I'm now watching Menachem Begin at the square, on YouTube. There isn't a trick he didn't use. I'm watching his threatening finger, his uplifted hands, his systematic pauses between one word and the next, his thundering voice and trembling body, his intonations and connotations, his insinuations and demagoguery - all at their best, without professional image makers and strategy consultants. "The members of our Mizrahi communities were heroic fighters," he said - and the square trembled; "one heart, one nation, f-i-g-h-t-e-r-s" - and the square threatened to explode. As did Begin. No written word can reflect that atmosphere. At that moment we already knew: Labor was defeated and the battle was over.

And of course there was also the shtick of distorting names and terms. Begin didn't know Topaz, so he had to peek at his papers, deliberately insulting and humiliating him, in order to recall his name. And then came the coup: He said the name Topaz, with an accent on the wrong syllable. Dudu To-paz. Nor was he familiar with the term tchakh-tchakh. Another glance at the papers prepared in advance, and he mispronounced the word, with a Polish accent.

Natan Dunevich wrote a penetrating article against ignorance the following day in Haaretz: "The really terrible thing about the unfortunate affair of the nonsense uttered by entertainer Topaz is that neither Menachem Begin nor Shimon Peres had never heard the expression tchakh-tchakhim." Prof. Amos Funkenstein replied that there was nothing wrong with that, and hastened to correct Begin's mistakes in Latin of all things, a language in whose knowledge Begin took pride.

Topaz was an Alignment emcee, he didn't say a word about the Mizrahi community explicitly, but he was definitely referring to them. Those were the days of the kibbutz members from the elite commando unit and the Ashkenazim from the air force squadron, all of them with Peres. The elites of both the Likud and the Alignment were of course equally Ashkenazi, but Begin (the Pole ) was the Leader with a capital "L," who knew how to exploit the speech by Topaz (also a Pole, born "Goldenberg" ) and the justified feelings of deprivation among members of the Mizrahi community - for his own purposes with political cynicism and Ashkenazi arrogance.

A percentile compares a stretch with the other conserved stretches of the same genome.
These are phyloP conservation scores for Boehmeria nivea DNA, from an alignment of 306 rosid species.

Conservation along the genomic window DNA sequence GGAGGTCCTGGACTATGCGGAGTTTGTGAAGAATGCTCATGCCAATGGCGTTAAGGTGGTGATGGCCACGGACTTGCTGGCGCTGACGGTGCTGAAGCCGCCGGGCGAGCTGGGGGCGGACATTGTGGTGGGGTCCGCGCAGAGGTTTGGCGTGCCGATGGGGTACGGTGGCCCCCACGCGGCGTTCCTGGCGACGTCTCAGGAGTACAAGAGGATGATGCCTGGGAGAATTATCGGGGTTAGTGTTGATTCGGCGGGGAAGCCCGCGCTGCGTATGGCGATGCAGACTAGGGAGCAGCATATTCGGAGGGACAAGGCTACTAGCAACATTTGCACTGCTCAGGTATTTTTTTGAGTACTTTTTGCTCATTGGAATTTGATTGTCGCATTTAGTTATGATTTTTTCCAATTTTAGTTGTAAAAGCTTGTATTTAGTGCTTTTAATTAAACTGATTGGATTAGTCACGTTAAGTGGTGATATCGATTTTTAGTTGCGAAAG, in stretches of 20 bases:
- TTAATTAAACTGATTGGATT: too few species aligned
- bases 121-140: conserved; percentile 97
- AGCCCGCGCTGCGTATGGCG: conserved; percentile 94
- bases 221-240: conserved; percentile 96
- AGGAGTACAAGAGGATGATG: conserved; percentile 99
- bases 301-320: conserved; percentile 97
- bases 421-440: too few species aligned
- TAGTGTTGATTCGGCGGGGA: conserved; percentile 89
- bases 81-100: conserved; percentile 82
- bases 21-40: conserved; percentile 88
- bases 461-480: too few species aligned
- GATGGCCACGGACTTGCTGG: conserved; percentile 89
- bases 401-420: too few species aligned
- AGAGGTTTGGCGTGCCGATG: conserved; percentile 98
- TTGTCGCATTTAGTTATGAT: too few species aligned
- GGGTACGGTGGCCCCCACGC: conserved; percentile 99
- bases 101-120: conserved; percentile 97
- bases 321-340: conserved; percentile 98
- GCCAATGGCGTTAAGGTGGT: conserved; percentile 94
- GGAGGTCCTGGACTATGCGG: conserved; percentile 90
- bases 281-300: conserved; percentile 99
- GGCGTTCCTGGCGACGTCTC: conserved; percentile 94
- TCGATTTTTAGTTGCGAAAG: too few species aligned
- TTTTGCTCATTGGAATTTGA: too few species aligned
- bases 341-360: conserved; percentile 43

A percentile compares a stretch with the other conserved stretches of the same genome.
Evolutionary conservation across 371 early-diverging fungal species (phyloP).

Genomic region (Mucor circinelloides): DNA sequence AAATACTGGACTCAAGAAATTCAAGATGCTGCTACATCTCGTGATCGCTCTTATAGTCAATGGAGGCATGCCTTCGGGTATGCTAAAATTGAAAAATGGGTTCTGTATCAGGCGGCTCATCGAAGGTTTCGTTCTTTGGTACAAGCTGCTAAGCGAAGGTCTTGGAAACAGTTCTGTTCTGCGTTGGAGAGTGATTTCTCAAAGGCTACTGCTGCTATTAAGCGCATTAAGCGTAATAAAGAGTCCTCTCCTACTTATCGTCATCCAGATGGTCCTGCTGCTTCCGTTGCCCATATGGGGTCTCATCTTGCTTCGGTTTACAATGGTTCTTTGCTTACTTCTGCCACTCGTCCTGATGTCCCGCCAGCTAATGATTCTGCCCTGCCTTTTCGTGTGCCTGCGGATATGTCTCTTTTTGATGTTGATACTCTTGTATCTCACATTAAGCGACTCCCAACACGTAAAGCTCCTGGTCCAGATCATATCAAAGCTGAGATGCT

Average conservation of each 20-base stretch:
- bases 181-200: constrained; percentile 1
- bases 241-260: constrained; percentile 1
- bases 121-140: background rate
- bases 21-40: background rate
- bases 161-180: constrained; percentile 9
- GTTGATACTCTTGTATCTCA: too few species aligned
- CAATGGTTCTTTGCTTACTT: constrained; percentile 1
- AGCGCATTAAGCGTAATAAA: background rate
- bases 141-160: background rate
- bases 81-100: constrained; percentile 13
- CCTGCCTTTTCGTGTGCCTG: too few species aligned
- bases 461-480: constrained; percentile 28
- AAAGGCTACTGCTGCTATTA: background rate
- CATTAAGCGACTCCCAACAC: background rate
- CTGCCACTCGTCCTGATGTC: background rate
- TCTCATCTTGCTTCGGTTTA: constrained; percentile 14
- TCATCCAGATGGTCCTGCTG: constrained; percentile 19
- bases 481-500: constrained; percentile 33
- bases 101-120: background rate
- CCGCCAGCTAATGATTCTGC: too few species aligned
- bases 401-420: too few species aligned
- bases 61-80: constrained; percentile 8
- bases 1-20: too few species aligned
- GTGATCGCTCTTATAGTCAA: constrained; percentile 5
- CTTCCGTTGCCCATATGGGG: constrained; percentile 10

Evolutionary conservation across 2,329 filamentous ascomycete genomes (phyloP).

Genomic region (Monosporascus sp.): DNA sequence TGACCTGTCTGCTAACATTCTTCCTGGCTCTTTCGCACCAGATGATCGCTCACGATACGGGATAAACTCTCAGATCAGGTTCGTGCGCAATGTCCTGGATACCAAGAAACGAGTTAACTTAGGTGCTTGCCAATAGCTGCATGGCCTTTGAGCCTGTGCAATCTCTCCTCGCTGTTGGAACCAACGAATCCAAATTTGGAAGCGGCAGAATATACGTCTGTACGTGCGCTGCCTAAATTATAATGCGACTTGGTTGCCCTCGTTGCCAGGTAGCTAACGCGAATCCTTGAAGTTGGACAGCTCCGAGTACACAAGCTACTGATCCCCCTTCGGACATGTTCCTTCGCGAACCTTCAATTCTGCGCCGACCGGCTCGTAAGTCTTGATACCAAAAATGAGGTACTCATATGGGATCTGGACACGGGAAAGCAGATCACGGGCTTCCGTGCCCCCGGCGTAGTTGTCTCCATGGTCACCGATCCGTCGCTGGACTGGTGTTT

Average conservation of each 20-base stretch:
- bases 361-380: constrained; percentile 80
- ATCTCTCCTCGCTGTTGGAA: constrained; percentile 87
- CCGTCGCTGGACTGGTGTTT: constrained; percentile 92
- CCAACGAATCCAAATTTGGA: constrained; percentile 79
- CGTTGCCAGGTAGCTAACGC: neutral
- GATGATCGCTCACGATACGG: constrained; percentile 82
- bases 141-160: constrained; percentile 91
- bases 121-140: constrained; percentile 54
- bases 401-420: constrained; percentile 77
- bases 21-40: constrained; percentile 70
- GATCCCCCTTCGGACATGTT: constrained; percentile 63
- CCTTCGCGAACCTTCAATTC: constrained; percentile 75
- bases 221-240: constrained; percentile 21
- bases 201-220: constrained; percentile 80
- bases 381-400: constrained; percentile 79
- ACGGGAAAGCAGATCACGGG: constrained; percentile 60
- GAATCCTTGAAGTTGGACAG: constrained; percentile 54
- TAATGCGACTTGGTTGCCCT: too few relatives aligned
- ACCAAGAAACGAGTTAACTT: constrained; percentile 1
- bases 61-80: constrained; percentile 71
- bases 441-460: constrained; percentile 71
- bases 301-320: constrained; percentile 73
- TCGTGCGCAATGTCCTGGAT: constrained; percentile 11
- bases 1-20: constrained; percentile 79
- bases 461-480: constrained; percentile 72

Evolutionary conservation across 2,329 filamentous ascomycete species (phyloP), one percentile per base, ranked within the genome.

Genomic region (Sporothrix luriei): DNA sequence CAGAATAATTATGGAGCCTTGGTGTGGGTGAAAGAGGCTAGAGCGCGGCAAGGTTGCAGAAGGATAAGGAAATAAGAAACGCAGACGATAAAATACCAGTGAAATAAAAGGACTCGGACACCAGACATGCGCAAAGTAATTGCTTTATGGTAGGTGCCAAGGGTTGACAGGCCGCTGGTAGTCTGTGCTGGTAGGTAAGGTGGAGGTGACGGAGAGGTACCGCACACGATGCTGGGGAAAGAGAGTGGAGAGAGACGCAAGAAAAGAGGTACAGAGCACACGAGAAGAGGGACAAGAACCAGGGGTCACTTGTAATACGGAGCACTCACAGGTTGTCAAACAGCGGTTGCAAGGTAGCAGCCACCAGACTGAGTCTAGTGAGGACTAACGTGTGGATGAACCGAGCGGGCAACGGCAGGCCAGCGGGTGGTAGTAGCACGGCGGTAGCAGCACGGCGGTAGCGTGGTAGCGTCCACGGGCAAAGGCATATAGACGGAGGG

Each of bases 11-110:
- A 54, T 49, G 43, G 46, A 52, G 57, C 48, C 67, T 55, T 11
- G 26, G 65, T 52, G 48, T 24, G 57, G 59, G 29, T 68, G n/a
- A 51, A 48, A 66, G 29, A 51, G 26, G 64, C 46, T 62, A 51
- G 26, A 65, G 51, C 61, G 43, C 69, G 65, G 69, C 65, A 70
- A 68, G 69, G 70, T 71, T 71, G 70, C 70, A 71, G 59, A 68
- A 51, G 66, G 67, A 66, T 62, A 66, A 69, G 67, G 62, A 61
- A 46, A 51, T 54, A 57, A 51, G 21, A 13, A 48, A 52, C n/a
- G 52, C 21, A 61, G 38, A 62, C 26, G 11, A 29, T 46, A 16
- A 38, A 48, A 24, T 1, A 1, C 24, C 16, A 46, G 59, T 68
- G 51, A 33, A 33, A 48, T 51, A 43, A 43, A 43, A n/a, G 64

Borne on the wings of hatred for Ashkenazim and Mapainikim (members of the Alignment ), just as today other politicians are borne on the wings of hatred for Arabs, he knew what to say, and primarily how and when.

That speech not only determined the results of the election; it also let the so-called "ethnic genie" out of its bottle. Author Yizhar Smilansky (who wrote under the pen name "S. Yizhar" ) wrote afterward in Haaretz: "The real battlefront is the deployment of the non-Ashkenazim against the Ashkenazim. The upcoming elections are fanning the flames on dying coals."

The genie was of course quickly returned to its bottle - long live political correctness - and it's there to this very day, in spite of all the profound repression and sweeping denials. It slips out only occasionally and is immediately returned to where it came from.